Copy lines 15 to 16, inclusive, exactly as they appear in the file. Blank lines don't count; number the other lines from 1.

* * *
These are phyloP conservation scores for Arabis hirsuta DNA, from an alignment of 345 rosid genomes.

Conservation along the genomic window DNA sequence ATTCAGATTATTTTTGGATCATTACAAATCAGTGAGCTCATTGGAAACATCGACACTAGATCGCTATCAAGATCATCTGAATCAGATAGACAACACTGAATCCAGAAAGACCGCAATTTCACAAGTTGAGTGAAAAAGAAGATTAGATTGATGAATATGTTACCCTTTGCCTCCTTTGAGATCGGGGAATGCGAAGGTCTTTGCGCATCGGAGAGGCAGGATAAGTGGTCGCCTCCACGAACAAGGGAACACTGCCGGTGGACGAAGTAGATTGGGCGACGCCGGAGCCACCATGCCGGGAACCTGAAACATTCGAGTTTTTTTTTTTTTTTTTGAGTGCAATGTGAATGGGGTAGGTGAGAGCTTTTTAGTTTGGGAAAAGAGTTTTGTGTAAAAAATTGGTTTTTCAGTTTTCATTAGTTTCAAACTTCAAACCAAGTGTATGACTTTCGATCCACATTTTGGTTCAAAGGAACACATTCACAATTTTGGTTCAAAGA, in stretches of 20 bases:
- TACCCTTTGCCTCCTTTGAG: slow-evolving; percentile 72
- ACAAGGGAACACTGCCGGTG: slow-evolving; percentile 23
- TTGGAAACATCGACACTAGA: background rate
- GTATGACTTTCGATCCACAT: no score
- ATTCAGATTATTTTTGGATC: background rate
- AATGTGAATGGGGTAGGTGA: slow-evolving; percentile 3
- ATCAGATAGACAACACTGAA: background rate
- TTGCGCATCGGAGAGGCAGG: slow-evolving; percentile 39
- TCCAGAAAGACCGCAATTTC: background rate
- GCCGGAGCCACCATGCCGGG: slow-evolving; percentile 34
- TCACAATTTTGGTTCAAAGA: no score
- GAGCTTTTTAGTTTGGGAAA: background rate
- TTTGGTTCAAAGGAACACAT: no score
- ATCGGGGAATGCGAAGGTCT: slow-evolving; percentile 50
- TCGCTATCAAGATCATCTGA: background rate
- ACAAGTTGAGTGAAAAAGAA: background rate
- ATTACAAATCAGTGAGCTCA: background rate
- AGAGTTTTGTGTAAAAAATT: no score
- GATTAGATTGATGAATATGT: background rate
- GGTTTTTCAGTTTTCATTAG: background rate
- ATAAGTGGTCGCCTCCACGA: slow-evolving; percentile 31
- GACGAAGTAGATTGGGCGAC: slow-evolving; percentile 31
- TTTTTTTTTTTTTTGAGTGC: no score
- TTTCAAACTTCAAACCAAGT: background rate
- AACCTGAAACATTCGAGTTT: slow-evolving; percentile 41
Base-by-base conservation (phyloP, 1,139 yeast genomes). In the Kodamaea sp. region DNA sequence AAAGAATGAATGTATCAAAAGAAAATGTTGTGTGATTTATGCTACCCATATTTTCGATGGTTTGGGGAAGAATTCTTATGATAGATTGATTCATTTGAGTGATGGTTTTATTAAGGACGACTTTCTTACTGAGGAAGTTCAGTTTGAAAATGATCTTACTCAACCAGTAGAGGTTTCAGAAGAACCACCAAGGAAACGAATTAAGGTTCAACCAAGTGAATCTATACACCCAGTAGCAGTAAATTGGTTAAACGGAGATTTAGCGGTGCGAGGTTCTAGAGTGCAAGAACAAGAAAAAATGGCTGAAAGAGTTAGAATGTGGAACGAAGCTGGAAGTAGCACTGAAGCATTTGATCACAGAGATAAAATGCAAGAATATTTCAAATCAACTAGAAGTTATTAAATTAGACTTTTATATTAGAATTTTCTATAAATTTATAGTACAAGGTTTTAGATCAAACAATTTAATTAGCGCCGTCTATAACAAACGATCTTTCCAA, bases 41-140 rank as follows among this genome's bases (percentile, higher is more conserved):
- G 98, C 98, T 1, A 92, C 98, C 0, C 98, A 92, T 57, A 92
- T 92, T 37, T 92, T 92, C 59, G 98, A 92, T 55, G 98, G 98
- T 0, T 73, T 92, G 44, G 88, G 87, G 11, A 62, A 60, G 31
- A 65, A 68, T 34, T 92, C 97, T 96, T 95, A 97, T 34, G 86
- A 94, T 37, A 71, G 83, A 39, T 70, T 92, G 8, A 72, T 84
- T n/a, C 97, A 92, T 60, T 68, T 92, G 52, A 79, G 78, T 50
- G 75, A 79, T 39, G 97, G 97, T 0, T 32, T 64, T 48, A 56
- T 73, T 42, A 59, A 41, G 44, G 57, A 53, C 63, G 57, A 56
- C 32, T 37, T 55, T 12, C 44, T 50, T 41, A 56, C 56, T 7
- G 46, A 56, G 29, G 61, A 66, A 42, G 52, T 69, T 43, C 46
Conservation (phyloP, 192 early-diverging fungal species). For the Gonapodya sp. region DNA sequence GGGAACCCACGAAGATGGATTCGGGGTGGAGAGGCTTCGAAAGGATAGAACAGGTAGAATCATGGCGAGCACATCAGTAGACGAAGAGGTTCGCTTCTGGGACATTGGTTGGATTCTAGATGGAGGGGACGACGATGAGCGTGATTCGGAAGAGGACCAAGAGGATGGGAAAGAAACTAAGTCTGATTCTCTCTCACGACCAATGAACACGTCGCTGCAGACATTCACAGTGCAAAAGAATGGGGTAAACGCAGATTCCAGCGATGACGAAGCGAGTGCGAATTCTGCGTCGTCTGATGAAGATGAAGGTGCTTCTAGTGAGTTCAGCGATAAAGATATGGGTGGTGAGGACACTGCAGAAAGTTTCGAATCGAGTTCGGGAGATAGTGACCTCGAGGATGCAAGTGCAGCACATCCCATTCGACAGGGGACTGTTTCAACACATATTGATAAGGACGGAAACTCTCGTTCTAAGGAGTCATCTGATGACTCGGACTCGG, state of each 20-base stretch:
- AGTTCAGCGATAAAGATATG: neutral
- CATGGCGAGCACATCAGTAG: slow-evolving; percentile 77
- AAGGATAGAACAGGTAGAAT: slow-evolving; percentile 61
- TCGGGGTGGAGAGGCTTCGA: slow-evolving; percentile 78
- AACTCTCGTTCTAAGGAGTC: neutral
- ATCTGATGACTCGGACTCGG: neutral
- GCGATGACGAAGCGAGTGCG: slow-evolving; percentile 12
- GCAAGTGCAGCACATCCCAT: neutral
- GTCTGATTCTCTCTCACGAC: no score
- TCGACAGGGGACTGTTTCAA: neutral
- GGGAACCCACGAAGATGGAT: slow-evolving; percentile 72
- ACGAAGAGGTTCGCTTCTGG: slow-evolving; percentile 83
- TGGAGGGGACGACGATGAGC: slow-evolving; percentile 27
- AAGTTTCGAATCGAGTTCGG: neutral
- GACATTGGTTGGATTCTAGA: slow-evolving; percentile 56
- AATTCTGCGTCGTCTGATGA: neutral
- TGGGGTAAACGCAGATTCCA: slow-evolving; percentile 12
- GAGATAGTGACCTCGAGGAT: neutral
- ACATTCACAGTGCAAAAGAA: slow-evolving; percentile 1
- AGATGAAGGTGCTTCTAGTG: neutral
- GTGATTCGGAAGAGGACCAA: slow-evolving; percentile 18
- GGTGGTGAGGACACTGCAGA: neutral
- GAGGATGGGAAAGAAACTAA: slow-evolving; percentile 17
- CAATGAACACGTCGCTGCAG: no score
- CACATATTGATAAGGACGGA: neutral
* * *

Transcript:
- TTTGGTTCAAAGGAACACAT: no score
- ATCGGGGAATGCGAAGGTCT: slow-evolving; percentile 50